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If you're ready to start planning your next Australian camping adventure, Tasmania is a must-visit destination. Tassie is actually about 40% National Park, meaning the Apple Isle is tailor-made for caravan, camper trailer, and tent camping adventures.
Simply pack up all your gear and experience some of Australia's most breathtaking, untouched, and much-loved camping destinations. From mighty mountains to pristine beaches to islands off islands, Tassie has it all.
In the points below, we've listed 14+ of the best camping spots in Tasmania as well as some other important information you need to know before you hit the road.
Before heading off on your Tassie camping trip, remember all your camping basics and how they will apply to your Tasmanian adventure.
For example, it always pays to be prepared for all weather on a camping trip, but this is especially important in Tasmania. The weather is less consistent here than in many areas of the mainland, and you can expect some cold camping nights even during the summer months.
Similarly, it's essential to respect your campground by leaving it clean and tidy, only starting fires where permitted, and not feeding the wild animals. Follow the Leave No Trace principle, and also check for areas where camping is strictly not allowed. A large chunk of Tasmania's camping grounds are actually Wilderness World Heritage Areas, so keep this in mind while you camp!
Finally, Tasmania may be relatively small, but it's still possible to access and camp in areas that are entirely remote and off the beaten track. If this is your plan, be prepared with everything from food and water to offline maps and survival first aid kits.
CAMPING TIP: Not all the locations on this list are paid camping sites, but if you want to visit multiple national parks in one visit, the National Parks Pass from the Tasmania Parks and Wildlife Service could be perfect for you. There are 2-month, 12-month, and 2-year pass options to choose from.
Now without further delay, let's get on with the list.
If you're heading out from Hobart, then Bruny Island could be the perfect first stop on your camping journey. Swap one island for another and experience swimming, kayaking, snorkelling, bushwalking, and much more.
From Hobart, simply drive about 30 minutes to Kettering and then drive onto the car ferry, which will take you to Bruny Island in about 20 minutes. Alternatively, you could book a cruise that departs for Bruny Island from Hobart.
Once you arrive, try the Jetty Beach campground for a beachside camping experience or the Cloudy Corner campsite to embrace the best of the Bruny Island bush.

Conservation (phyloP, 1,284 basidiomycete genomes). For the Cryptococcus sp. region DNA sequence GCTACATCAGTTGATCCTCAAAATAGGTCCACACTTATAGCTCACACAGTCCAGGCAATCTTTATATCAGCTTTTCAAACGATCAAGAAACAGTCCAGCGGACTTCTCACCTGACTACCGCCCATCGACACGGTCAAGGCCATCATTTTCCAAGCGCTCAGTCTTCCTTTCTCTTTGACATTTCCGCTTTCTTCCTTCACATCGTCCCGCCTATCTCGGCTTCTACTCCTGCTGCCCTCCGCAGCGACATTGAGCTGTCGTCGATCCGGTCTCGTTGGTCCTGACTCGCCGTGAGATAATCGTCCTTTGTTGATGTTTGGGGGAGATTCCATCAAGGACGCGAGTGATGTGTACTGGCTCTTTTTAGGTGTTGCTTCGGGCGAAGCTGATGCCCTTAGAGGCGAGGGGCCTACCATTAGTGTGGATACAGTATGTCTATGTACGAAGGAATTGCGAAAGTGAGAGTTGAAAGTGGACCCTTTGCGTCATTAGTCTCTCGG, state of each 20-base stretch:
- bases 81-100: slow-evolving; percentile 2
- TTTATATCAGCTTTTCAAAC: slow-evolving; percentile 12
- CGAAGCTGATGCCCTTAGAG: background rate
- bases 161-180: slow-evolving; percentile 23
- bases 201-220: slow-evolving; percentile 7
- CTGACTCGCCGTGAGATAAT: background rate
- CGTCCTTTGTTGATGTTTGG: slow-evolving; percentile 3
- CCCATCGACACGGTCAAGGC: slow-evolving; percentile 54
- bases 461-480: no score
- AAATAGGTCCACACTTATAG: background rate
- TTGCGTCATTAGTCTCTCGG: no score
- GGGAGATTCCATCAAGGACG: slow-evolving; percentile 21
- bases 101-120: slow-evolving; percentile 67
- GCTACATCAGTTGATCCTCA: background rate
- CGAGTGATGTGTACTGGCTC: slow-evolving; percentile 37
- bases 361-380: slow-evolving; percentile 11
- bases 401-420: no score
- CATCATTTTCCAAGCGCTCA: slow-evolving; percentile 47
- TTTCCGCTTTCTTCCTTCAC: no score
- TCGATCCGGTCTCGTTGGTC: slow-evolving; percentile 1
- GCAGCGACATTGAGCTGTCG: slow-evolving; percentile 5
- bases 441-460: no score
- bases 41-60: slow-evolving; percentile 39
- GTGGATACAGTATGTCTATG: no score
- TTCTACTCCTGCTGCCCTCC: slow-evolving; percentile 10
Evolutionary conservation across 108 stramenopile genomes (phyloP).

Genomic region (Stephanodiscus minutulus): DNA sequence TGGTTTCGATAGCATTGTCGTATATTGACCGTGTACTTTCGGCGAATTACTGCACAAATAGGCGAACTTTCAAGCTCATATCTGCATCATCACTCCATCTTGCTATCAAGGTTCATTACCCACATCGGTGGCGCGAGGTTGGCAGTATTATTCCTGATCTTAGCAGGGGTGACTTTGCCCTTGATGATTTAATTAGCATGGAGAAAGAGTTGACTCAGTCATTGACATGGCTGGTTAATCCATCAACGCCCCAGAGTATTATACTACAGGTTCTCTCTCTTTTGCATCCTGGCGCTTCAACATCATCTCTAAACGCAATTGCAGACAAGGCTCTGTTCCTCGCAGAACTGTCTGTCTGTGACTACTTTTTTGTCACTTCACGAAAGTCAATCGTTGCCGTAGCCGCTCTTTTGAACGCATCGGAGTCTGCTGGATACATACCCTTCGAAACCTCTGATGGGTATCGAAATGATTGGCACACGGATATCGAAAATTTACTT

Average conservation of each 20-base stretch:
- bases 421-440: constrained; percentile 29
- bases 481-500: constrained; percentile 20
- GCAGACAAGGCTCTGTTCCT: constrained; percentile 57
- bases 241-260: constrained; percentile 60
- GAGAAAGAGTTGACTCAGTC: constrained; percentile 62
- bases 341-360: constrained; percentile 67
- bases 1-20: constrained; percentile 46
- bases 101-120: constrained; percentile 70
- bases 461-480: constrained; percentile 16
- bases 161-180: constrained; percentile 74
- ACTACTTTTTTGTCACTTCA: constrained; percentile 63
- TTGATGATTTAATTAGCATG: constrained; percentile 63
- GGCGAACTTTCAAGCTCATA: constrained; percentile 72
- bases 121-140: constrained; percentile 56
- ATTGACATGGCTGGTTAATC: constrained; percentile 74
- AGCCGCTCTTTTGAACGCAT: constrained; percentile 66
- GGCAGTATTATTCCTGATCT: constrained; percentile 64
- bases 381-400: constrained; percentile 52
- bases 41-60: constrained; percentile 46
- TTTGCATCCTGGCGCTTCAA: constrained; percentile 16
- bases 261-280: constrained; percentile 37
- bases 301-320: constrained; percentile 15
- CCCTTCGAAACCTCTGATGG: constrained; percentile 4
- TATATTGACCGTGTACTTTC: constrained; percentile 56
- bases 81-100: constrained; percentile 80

If you're up for a bit of a longer drive from Hobart, the heart of the Tasman Peninsula is about an hour and a half away by car.
From brilliant sandy beaches to imposing yet amazing forests, there's plenty to enjoy. Go swimming in one of the nearby bays or beaches, enjoy the many winding walking trails, or cast out your rods for a spot of fishing.
When it comes to camping, you can make your home at the Tasman Peninsula's well-equipped Fortescue Bay Campground to enjoy showers, toilets, and more. Also check out the Lime Bay campsite right at the tip of the peninsula!
Camping fees and bookings are often required, and campers may be able to light a fire in designated areas but will often need to bring their own firewood!
For our next stop, we'll be heading further up Tasmania's East Coast before jumping on a ferry at Triabunna (about 1 hr 10 mins from Hobart or 1.5 hrs from the Tasman Peninsula). This passenger ferry will take you to Maria Island National Park in just 45 minutes.
The ferry to Maria Island is a passenger ferry only, and visitors can only explore the island by foot or pedal power, so this isn't one for camper trailers or caravans. But if you're up for a bit of a hike, there's a wonderful campground just a short stroll from the ferry.
There's plenty of wildlife to enjoy, including the opportunity to spot the rare Tassie Devil scuttling about. Getting your camping gear from the ferry to the site is easy thanks to the trolleys for hire, and you can enjoy BBQ areas, fireplaces with provided firewood, and more on your Maria Island Camping adventure.
One thing that you must remember to pack is water, as you can't drink the island's water. Boiling island water or treating it with purification tablets is another option.
Bookings shouldn't be required to camp, but you might want to book the ferry, especially during busy periods.
Next up we've got Freycinet National Park, which is one of the jewels of Tasmania's east coast camping experiences. With locations like Wineglass Bay and Honeymoon Bay to explore, you can just tell that Freycinet is a location for the romantics, the adventurers, and the explorers with wanderlust in their hearts!
If you're looking for unbeatable panoramic views, you've got them. If you want to camp near sand dunes, lagoons, or pink granite peaks, you can do it. The only thing you might not be able to do is to get a spot!
During the Easter and Christmas periods, some camping spots at Freycinet National Park are available via a ballot system only. During the rest of the year, you will definitely need to book your stay.
If you're looking for a basic Freycinet campsite that's available on a first-come basis, check out the Friendly Beaches campground at Issacs Point, where you can camp free of charge for up to two weeks (14 days).
Less than an hour north of Freycinet National park is the superb, spectacular, and often secluded camping experience offered at Douglas-Apsley National Park.
You're looking at some premium wilderness camping at Douglas-Apsley National Park, so pack up all your camping gear, including water, food, fuel for cooking, and more.
There are many remote camping sites available, many of which have no vehicle access, so they are best suited to those who are willing to hike to their destination. Head to the South of the park to enjoy the Apsley Waterhole campsite, which is just 10 minutes from a car park. Or embark on a multi-day hike along the Leeaberra track from the north and check out the even more secluded Tevelein Falls and Heritage Campgrounds.
Bookings are not required and camping is free, but you will need to pay for entry into the National Park itself.
Not everyone would describe camping as a "cosy" experience, but you have to give it to us when we're camping at Cosy Corner. We've almost reached the northeast corner of Tasmania with this camping destination (but there are still a few more northerly sites to go!)